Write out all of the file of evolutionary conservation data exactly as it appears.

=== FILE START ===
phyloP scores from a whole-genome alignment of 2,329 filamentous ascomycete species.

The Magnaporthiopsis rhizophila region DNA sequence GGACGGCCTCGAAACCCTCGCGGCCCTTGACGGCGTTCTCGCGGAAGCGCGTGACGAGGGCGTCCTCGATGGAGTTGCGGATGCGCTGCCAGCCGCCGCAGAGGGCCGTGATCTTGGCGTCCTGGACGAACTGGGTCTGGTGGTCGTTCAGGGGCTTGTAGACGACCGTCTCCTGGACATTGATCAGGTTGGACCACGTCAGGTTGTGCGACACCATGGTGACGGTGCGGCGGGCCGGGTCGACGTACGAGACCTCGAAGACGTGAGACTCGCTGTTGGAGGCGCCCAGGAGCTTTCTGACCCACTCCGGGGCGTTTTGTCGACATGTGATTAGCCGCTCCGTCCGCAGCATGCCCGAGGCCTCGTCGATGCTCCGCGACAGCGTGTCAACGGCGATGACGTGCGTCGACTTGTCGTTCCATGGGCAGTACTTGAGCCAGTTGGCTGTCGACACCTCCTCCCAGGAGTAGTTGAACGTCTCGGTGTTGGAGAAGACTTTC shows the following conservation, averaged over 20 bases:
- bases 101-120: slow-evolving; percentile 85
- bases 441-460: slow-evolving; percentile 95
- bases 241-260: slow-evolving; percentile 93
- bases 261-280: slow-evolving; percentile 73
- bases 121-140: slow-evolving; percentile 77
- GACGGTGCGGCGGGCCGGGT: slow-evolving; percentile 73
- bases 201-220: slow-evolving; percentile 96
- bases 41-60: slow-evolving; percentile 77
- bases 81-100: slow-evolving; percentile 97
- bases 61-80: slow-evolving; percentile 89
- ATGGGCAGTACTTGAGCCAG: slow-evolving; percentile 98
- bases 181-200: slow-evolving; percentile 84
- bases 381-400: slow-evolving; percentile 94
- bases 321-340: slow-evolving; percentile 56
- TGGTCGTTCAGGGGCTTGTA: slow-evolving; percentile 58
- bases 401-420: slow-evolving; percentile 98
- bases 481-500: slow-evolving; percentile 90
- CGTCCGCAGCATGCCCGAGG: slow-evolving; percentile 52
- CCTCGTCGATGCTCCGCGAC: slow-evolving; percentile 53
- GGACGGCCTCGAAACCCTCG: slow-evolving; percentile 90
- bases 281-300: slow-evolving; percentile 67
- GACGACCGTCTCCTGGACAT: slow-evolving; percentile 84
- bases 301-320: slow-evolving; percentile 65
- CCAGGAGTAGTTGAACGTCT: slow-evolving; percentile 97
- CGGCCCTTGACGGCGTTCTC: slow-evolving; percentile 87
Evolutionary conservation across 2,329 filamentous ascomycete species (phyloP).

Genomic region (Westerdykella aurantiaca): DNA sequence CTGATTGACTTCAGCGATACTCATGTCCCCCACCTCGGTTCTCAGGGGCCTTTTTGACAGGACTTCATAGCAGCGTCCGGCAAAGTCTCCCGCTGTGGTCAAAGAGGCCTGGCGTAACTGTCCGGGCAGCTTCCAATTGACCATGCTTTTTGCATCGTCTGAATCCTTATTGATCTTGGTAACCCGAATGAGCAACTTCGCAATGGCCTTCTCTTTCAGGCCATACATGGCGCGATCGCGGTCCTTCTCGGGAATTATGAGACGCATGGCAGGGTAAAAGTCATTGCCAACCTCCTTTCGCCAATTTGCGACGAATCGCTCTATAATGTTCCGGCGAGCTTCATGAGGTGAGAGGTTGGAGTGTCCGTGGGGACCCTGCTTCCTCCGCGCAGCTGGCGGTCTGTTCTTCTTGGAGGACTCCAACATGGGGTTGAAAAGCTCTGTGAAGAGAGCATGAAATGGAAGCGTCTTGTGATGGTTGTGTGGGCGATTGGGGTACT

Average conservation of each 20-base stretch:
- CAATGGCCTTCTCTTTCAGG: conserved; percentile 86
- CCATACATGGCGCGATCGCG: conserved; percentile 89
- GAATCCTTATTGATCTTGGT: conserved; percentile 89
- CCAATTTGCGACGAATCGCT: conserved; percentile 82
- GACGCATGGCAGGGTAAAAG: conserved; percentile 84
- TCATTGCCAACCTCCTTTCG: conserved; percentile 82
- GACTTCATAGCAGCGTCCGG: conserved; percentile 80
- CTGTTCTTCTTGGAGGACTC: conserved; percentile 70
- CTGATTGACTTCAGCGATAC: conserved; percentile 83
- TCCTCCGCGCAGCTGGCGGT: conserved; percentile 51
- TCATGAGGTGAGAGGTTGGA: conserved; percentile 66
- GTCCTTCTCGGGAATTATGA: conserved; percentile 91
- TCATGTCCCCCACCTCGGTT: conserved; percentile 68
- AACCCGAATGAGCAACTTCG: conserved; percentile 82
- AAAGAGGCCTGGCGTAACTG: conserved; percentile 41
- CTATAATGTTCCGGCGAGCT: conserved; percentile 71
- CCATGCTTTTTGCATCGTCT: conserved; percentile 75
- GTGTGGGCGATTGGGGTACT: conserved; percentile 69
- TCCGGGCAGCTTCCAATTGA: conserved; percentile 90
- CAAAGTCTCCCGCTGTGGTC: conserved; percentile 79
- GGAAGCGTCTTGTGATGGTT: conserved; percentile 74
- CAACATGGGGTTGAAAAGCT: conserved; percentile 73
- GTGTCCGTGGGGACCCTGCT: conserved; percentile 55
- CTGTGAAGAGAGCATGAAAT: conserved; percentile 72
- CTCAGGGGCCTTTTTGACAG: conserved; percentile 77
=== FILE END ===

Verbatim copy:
phyloP scores from a whole-genome alignment of 2,329 filamentous ascomycete species.

The Magnaporthiopsis rhizophila region DNA sequence GGACGGCCTCGAAACCCTCGCGGCCCTTGACGGCGTTCTCGCGGAAGCGCGTGACGAGGGCGTCCTCGATGGAGTTGCGGATGCGCTGCCAGCCGCCGCAGAGGGCCGTGATCTTGGCGTCCTGGACGAACTGGGTCTGGTGGTCGTTCAGGGGCTTGTAGACGACCGTCTCCTGGACATTGATCAGGTTGGACCACGTCAGGTTGTGCGACACCATGGTGACGGTGCGGCGGGCCGGGTCGACGTACGAGACCTCGAAGACGTGAGACTCGCTGTTGGAGGCGCCCAGGAGCTTTCTGACCCACTCCGGGGCGTTTTGTCGACATGTGATTAGCCGCTCCGTCCGCAGCATGCCCGAGGCCTCGTCGATGCTCCGCGACAGCGTGTCAACGGCGATGACGTGCGTCGACTTGTCGTTCCATGGGCAGTACTTGAGCCAGTTGGCTGTCGACACCTCCTCCCAGGAGTAGTTGAACGTCTCGGTGTTGGAGAAGACTTTC shows the following conservation, averaged over 20 bases:
- bases 101-120: slow-evolving; percentile 85
- bases 441-460: slow-evolving; percentile 95
- bases 241-260: slow-evolving; percentile 93
- bases 261-280: slow-evolving; percentile 73
- bases 121-140: slow-evolving; percentile 77
- GACGGTGCGGCGGGCCGGGT: slow-evolving; percentile 73
- bases 201-220: slow-evolving; percentile 96
- bases 41-60: slow-evolving; percentile 77
- bases 81-100: slow-evolving; percentile 97
- bases 61-80: slow-evolving; percentile 89
- ATGGGCAGTACTTGAGCCAG: slow-evolving; percentile 98
- bases 181-200: slow-evolving; percentile 84
- bases 381-400: slow-evolving; percentile 94
- bases 321-340: slow-evolving; percentile 56
- TGGTCGTTCAGGGGCTTGTA: slow-evolving; percentile 58
- bases 401-420: slow-evolving; percentile 98
- bases 481-500: slow-evolving; percentile 90
- CGTCCGCAGCATGCCCGAGG: slow-evolving; percentile 52
- CCTCGTCGATGCTCCGCGAC: slow-evolving; percentile 53
- GGACGGCCTCGAAACCCTCG: slow-evolving; percentile 90
- bases 281-300: slow-evolving; percentile 67
- GACGACCGTCTCCTGGACAT: slow-evolving; percentile 84
- bases 301-320: slow-evolving; percentile 65
- CCAGGAGTAGTTGAACGTCT: slow-evolving; percentile 97
- CGGCCCTTGACGGCGTTCTC: slow-evolving; percentile 87
Evolutionary conservation across 2,329 filamentous ascomycete species (phyloP).

Genomic region (Westerdykella aurantiaca): DNA sequence CTGATTGACTTCAGCGATACTCATGTCCCCCACCTCGGTTCTCAGGGGCCTTTTTGACAGGACTTCATAGCAGCGTCCGGCAAAGTCTCCCGCTGTGGTCAAAGAGGCCTGGCGTAACTGTCCGGGCAGCTTCCAATTGACCATGCTTTTTGCATCGTCTGAATCCTTATTGATCTTGGTAACCCGAATGAGCAACTTCGCAATGGCCTTCTCTTTCAGGCCATACATGGCGCGATCGCGGTCCTTCTCGGGAATTATGAGACGCATGGCAGGGTAAAAGTCATTGCCAACCTCCTTTCGCCAATTTGCGACGAATCGCTCTATAATGTTCCGGCGAGCTTCATGAGGTGAGAGGTTGGAGTGTCCGTGGGGACCCTGCTTCCTCCGCGCAGCTGGCGGTCTGTTCTTCTTGGAGGACTCCAACATGGGGTTGAAAAGCTCTGTGAAGAGAGCATGAAATGGAAGCGTCTTGTGATGGTTGTGTGGGCGATTGGGGTACT

Average conservation of each 20-base stretch:
- CAATGGCCTTCTCTTTCAGG: conserved; percentile 86
- CCATACATGGCGCGATCGCG: conserved; percentile 89
- GAATCCTTATTGATCTTGGT: conserved; percentile 89
- CCAATTTGCGACGAATCGCT: conserved; percentile 82
- GACGCATGGCAGGGTAAAAG: conserved; percentile 84
- TCATTGCCAACCTCCTTTCG: conserved; percentile 82
- GACTTCATAGCAGCGTCCGG: conserved; percentile 80
- CTGTTCTTCTTGGAGGACTC: conserved; percentile 70
- CTGATTGACTTCAGCGATAC: conserved; percentile 83
- TCCTCCGCGCAGCTGGCGGT: conserved; percentile 51
- TCATGAGGTGAGAGGTTGGA: conserved; percentile 66
- GTCCTTCTCGGGAATTATGA: conserved; percentile 91
- TCATGTCCCCCACCTCGGTT: conserved; percentile 68
- AACCCGAATGAGCAACTTCG: conserved; percentile 82
- AAAGAGGCCTGGCGTAACTG: conserved; percentile 41
- CTATAATGTTCCGGCGAGCT: conserved; percentile 71
- CCATGCTTTTTGCATCGTCT: conserved; percentile 75
- GTGTGGGCGATTGGGGTACT: conserved; percentile 69
- TCCGGGCAGCTTCCAATTGA: conserved; percentile 90
- CAAAGTCTCCCGCTGTGGTC: conserved; percentile 79
- GGAAGCGTCTTGTGATGGTT: conserved; percentile 74
- CAACATGGGGTTGAAAAGCT: conserved; percentile 73
- GTGTCCGTGGGGACCCTGCT: conserved; percentile 55
- CTGTGAAGAGAGCATGAAAT: conserved; percentile 72
- CTCAGGGGCCTTTTTGACAG: conserved; percentile 77